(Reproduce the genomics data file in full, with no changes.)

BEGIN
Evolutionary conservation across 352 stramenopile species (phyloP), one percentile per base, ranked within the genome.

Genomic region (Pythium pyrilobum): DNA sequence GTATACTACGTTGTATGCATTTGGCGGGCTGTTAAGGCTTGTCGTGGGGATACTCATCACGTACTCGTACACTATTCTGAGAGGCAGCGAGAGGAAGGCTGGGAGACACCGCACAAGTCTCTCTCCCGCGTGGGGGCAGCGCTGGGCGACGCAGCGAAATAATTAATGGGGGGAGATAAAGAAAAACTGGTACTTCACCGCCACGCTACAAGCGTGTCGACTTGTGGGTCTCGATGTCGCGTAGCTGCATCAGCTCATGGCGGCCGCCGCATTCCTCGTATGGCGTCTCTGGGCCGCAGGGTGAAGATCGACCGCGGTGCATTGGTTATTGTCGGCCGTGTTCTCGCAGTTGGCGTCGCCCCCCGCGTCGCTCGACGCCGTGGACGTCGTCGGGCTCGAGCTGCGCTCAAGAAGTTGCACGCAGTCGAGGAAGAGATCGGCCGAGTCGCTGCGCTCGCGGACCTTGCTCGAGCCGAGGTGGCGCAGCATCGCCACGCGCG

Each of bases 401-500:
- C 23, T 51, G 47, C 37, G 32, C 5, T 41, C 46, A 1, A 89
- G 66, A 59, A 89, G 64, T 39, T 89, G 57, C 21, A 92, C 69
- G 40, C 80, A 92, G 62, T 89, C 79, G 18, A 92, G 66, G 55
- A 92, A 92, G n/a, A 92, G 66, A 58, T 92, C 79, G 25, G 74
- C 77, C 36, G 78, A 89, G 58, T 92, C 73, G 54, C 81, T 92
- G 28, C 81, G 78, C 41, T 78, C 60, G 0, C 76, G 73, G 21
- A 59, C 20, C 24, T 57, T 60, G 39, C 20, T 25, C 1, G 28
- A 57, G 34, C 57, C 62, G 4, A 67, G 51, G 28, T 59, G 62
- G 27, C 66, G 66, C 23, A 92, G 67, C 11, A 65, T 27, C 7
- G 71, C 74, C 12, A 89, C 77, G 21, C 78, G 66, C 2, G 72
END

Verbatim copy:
Evolutionary conservation across 352 stramenopile species (phyloP), one percentile per base, ranked within the genome.

Genomic region (Pythium pyrilobum): DNA sequence GTATACTACGTTGTATGCATTTGGCGGGCTGTTAAGGCTTGTCGTGGGGATACTCATCACGTACTCGTACACTATTCTGAGAGGCAGCGAGAGGAAGGCTGGGAGACACCGCACAAGTCTCTCTCCCGCGTGGGGGCAGCGCTGGGCGACGCAGCGAAATAATTAATGGGGGGAGATAAAGAAAAACTGGTACTTCACCGCCACGCTACAAGCGTGTCGACTTGTGGGTCTCGATGTCGCGTAGCTGCATCAGCTCATGGCGGCCGCCGCATTCCTCGTATGGCGTCTCTGGGCCGCAGGGTGAAGATCGACCGCGGTGCATTGGTTATTGTCGGCCGTGTTCTCGCAGTTGGCGTCGCCCCCCGCGTCGCTCGACGCCGTGGACGTCGTCGGGCTCGAGCTGCGCTCAAGAAGTTGCACGCAGTCGAGGAAGAGATCGGCCGAGTCGCTGCGCTCGCGGACCTTGCTCGAGCCGAGGTGGCGCAGCATCGCCACGCGCG

Each of bases 401-500:
- C 23, T 51, G 47, C 37, G 32, C 5, T 41, C 46, A 1, A 89
- G 66, A 59, A 89, G 64, T 39, T 89, G 57, C 21, A 92, C 69
- G 40, C 80, A 92, G 62, T 89, C 79, G 18, A 92, G 66, G 55
- A 92, A 92, G n/a, A 92, G 66, A 58, T 92, C 79, G 25, G 74
- C 77, C 36, G 78, A 89, G 58, T 92, C 73, G 54, C 81, T 92
- G 28, C 81, G 78, C 41, T 78, C 60, G 0, C 76, G 73, G 21
- A 59, C 20, C 24, T 57, T 60, G 39, C 20, T 25, C 1, G 28
- A 57, G 34, C 57, C 62, G 4, A 67, G 51, G 28, T 59, G 62
- G 27, C 66, G 66, C 23, A 92, G 67, C 11, A 65, T 27, C 7
- G 71, C 74, C 12, A 89, C 77, G 21, C 78, G 66, C 2, G 72